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    Cape Lookout

    National Seashore North Carolina

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December 2012 and January 2013 Ranger Programs at the Seashore

Discover Wildlife

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News Release Date: December 13, 2012
Contact: Wouter Ketel, 252-728-2250 ext. 3005

Programs will be offered on Saturdays and Sundays at 1:00 pm and 3:00 pm. Call the Harkers Island Visitor Center or check the park's website for an up-to-date list of available programs.

For more information on these programs, or to request a program for your family or group, call the Harkers Island Visitor Center at 252-728-2250.

Harkers Island

Discovery Cart (30 minutes) – Do you like shells and bones? Would you like to learn about what you may have picked up on the beach? Uncover the story of what can be found washed up on the shore.

Time and date: 1:00 pm on Saturdays and Sundays.

History on Hooves (30 minutes) – Are they really survivors of Spanish shipwrecks?How do they survive the harsh conditions of a barrier island? Come hear the story of some of the most famous residents, the wild "Banker Horses" of Shackleford Banks.

Time and date: 3:00 pm on December 15, December 29 and January 19.

Civil War Stories (30 minutes) – Lighthouse raids, confederate spies, and blockade-runners: find out how the Cape Lookout Lighthouse loomed large in the Union and Confederate struggle to control the supply routes along the North Carolina coast. Commemorate the 150th anniversary of the Civil War with us.

Time and date: 3:00 pm on December 16, December 30 and January 20.

Coastal Heroes (30 minutes) – Violent storms and deadly shoals have claimed thousands of lives along the North Carolina coast. From the first surf rescue crews to WWII soldiers and sailors, discover the stories of the men and women who risked their lives to save others from danger at sea.

Time and date: 3:00 pm on December 22 and January 26.

Beach Babies: Shorebird Nesting (30 minutes) – Cape Lookout National Seashore isn't just a great place to relax on the beach. These beaches also provide vital nesting grounds for endangered and threatened shorebirds. Whether you are a bird enthusiast or not, they are fun to watch. Find out how to identify them and their nests and learn how you can help protect them.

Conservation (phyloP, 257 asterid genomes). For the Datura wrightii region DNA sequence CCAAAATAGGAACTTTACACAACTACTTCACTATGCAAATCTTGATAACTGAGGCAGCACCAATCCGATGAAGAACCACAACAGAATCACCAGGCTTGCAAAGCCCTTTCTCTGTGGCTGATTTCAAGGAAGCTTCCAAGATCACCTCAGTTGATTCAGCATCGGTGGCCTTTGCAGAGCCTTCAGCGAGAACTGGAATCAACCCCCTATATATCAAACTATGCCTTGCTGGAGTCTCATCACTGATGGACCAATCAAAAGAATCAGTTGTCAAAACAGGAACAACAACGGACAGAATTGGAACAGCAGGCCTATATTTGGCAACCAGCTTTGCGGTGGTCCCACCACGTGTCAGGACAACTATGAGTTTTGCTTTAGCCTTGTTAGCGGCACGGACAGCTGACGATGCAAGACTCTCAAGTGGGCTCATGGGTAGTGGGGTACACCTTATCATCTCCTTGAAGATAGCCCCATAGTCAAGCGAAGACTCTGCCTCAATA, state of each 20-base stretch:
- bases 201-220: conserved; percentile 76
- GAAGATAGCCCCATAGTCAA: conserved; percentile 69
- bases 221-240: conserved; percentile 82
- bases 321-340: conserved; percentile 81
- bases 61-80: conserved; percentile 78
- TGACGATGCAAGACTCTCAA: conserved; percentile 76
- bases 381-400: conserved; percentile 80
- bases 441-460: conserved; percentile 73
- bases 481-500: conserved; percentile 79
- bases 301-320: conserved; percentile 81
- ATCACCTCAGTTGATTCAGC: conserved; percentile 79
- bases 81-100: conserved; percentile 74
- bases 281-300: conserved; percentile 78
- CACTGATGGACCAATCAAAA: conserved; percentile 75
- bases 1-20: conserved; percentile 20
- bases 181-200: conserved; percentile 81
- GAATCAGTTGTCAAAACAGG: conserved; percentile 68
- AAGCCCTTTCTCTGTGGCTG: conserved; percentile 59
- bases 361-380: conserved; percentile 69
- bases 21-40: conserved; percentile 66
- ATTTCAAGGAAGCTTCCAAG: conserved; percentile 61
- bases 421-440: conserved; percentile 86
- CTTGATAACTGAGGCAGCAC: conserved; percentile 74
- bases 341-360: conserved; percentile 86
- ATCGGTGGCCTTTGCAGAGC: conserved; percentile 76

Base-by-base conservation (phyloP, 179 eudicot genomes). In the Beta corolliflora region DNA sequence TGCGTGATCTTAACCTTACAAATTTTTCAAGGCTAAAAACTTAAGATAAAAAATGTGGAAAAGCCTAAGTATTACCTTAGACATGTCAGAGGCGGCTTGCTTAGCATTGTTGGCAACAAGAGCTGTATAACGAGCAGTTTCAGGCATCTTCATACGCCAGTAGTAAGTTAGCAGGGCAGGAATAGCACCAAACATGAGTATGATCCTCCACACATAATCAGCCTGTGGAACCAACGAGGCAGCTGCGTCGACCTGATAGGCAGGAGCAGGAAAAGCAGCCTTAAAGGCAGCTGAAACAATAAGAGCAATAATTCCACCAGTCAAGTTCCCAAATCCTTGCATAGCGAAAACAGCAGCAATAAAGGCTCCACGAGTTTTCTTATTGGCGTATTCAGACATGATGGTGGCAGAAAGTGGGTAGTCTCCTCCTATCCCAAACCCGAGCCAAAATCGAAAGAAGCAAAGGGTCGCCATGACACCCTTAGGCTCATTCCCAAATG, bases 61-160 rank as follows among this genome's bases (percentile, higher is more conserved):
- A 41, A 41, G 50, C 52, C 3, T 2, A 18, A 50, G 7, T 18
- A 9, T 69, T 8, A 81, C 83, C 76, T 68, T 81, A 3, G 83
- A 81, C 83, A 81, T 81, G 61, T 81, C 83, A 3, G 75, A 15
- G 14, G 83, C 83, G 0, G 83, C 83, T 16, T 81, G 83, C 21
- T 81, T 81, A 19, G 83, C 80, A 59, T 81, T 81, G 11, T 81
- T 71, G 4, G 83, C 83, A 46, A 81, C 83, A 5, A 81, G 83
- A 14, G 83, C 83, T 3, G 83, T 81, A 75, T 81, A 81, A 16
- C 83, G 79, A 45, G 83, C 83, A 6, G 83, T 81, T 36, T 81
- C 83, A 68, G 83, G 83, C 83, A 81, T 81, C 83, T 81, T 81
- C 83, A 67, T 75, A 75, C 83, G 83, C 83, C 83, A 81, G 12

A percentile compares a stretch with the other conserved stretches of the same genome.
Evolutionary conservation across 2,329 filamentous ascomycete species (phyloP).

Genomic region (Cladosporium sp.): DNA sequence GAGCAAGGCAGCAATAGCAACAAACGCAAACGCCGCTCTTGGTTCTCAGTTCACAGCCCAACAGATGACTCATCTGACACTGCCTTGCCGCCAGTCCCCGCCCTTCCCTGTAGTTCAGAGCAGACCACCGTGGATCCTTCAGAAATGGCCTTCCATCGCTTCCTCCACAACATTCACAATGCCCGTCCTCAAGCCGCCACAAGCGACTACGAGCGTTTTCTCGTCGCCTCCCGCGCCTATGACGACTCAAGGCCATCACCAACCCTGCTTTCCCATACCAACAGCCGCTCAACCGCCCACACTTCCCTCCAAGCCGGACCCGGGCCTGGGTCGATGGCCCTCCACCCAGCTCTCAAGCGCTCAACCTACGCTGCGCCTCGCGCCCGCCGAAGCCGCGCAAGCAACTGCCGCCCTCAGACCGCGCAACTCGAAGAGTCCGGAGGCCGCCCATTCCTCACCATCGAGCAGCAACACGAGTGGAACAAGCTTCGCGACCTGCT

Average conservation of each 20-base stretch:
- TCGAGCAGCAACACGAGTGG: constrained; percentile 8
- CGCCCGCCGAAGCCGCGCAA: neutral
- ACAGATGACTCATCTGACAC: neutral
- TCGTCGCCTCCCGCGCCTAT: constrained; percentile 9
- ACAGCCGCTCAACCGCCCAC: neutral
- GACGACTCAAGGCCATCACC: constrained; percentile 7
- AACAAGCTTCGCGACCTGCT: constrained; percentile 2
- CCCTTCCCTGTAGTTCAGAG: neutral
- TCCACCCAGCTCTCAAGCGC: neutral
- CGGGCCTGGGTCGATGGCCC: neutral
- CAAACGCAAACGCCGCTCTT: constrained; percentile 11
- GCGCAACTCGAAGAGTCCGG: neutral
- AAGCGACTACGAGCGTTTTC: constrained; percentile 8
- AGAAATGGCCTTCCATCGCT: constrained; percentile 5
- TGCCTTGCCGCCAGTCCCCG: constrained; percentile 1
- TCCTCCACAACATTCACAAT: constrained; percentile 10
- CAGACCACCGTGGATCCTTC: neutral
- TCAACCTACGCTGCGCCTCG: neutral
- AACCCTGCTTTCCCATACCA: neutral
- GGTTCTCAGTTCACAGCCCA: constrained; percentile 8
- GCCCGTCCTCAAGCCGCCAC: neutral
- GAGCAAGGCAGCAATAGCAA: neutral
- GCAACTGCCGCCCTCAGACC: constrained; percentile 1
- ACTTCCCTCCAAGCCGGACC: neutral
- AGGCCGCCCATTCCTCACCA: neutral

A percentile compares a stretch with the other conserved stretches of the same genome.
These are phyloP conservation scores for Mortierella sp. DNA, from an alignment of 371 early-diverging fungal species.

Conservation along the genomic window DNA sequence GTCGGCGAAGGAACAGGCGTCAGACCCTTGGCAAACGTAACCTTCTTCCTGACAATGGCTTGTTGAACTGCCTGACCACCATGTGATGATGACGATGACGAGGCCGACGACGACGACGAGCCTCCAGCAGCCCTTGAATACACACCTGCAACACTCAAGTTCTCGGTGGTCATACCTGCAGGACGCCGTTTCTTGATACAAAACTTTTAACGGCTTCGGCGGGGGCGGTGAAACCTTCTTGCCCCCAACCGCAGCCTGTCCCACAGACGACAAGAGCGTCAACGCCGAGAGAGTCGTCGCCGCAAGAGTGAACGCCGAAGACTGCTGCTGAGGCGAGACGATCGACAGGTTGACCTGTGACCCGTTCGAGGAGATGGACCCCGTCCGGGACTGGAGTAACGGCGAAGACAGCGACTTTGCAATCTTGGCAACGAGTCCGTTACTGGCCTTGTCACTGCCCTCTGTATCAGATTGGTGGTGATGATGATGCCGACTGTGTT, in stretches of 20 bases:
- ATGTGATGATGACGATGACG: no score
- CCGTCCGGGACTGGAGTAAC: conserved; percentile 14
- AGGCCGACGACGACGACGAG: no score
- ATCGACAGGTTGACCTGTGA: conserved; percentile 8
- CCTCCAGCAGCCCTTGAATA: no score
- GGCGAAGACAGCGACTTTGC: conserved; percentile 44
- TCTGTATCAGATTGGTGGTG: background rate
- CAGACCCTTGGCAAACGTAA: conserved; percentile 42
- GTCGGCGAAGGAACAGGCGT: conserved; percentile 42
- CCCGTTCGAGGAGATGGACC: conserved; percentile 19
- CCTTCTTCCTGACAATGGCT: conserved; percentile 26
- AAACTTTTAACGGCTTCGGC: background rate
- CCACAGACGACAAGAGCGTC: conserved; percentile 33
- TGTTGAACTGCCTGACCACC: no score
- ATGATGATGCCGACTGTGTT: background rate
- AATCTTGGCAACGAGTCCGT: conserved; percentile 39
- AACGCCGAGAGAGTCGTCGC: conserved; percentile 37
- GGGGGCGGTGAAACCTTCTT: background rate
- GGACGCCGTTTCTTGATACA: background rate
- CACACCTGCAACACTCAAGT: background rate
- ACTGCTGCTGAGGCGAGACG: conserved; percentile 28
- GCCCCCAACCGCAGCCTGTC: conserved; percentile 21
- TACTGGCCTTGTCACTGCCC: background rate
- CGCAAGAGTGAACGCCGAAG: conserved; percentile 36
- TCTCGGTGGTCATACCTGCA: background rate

Time and date: 3:00 pm on December 23 and January 27.

Life of a Loggerhead (30 minutes) – After spending most of its life in the ocean, a female sea turtle must leave the sea and haul herself onto a beach to lay its eggs. The beaches of Cape Lookout National Seashore provide critical nesting grounds for sea turtles. Explore the life of a sea turtle and find out how you can help protect these amazing reptiles.

Time and date: 3:00 pm on January 5.

Tending the Light (30 minutes) – Lighthouse Keepers were dedicated men and women who kept the light burning through fair weather and hurricanes.Come see the uniform and some other items used by the keeper, while learning about their lives.

Time and date: 3:00 pm on January 6.

Rocks Rock: Coastal Geology (Second Saturday Event) – Uncover the story of the Outer Banks told by the islands' rocks and sand. Come learn about these dynamic islands that reside just off our coast.

Time and date: 1:00 pm on January 12

Sharks and Whales (30 minutes) – Sharks, Whales, and Dolphins … "Oh My".To be afraid or not to be: that is the question.Get the inside scoop on these creatures from the smallest sand sharks near the coast to the giant blue whales swimming in the ocean.

Time and date:3:00 pm on January 13

Ribbon of Sand (film) (Daily, 26 minutes)

Through the imagery of this film, including spectacular aerial and underwater photography, you will travel through the Cape Lookout ecosystem from the sound side marshes and estuaries to the thin protective line of islands of the Outer Banks and the ocean depths beyond. Program is shown upon request at the Harkers Island Visitor Center. For your convenience, this film is open captioned and audio described. Assistive listening devices are also available.

Did You Know?

Cape Lookout Proposed Development_copyright Sam Willis

In the early 1900s, development plans were proposed for Cape Lookout. The layout had more than 3000 lots and included a railroad connecting Beaufort to the Cape Lookout Coast Guard Station. Photo courtesy of Samuel Lee Willis.